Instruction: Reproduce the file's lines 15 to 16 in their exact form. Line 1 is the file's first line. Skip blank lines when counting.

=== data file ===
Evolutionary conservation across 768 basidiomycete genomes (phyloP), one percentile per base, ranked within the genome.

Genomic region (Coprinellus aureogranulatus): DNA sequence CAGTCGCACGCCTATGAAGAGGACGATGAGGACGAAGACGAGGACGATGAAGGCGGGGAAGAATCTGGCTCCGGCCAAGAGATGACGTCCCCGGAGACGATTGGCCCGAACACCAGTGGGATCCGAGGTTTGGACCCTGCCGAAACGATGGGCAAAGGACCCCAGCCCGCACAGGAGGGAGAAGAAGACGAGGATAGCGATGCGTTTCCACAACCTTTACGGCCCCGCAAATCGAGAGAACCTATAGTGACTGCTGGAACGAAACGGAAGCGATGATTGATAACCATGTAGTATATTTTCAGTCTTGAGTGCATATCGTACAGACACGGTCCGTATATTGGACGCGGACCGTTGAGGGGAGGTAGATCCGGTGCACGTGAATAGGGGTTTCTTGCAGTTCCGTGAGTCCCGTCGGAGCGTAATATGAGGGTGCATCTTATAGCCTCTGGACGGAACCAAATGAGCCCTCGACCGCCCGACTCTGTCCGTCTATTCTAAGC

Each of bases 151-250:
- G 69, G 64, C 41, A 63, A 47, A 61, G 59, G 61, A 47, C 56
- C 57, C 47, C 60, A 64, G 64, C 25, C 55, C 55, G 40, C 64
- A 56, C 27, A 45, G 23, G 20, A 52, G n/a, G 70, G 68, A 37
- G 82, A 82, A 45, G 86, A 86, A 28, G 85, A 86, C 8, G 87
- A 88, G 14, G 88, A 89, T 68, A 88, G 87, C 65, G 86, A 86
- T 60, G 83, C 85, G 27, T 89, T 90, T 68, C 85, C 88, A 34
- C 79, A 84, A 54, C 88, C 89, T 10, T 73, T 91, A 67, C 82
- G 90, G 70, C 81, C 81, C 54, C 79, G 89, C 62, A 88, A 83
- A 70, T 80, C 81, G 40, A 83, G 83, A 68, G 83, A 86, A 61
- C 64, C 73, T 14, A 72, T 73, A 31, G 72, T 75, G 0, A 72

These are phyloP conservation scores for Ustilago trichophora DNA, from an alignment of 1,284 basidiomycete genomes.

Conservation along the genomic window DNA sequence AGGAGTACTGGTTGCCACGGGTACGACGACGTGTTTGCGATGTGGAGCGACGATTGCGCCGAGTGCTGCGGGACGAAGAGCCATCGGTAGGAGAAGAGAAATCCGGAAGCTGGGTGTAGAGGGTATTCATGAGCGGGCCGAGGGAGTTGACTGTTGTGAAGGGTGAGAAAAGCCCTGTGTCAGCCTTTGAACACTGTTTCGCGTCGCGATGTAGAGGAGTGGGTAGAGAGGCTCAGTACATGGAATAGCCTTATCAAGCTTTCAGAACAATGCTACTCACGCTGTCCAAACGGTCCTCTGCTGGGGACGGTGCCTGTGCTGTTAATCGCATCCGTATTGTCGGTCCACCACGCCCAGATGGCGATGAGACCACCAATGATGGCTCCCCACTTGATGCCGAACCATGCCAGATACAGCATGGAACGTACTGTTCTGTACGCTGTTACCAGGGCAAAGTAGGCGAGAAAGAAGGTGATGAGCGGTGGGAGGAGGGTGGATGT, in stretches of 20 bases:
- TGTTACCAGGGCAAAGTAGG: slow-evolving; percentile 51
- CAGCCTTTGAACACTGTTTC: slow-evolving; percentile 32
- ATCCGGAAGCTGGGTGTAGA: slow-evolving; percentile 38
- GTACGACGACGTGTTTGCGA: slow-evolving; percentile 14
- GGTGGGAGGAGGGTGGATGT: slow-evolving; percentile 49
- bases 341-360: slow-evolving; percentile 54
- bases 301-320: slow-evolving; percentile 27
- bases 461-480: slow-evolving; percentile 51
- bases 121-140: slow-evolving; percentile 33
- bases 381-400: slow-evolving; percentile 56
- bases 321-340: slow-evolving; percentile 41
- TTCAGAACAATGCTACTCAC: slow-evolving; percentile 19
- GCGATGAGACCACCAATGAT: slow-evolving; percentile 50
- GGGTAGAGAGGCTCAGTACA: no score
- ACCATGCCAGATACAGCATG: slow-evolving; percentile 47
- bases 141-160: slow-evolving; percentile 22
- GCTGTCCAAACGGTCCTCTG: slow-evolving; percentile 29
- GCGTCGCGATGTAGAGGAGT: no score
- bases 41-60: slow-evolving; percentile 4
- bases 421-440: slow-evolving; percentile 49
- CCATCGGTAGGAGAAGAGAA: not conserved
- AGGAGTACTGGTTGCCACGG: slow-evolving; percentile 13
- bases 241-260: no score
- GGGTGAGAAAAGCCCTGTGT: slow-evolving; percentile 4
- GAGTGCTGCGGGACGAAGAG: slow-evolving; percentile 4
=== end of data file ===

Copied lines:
Conservation along the genomic window DNA sequence AGGAGTACTGGTTGCCACGGGTACGACGACGTGTTTGCGATGTGGAGCGACGATTGCGCCGAGTGCTGCGGGACGAAGAGCCATCGGTAGGAGAAGAGAAATCCGGAAGCTGGGTGTAGAGGGTATTCATGAGCGGGCCGAGGGAGTTGACTGTTGTGAAGGGTGAGAAAAGCCCTGTGTCAGCCTTTGAACACTGTTTCGCGTCGCGATGTAGAGGAGTGGGTAGAGAGGCTCAGTACATGGAATAGCCTTATCAAGCTTTCAGAACAATGCTACTCACGCTGTCCAAACGGTCCTCTGCTGGGGACGGTGCCTGTGCTGTTAATCGCATCCGTATTGTCGGTCCACCACGCCCAGATGGCGATGAGACCACCAATGATGGCTCCCCACTTGATGCCGAACCATGCCAGATACAGCATGGAACGTACTGTTCTGTACGCTGTTACCAGGGCAAAGTAGGCGAGAAAGAAGGTGATGAGCGGTGGGAGGAGGGTGGATGT, in stretches of 20 bases:
- TGTTACCAGGGCAAAGTAGG: slow-evolving; percentile 51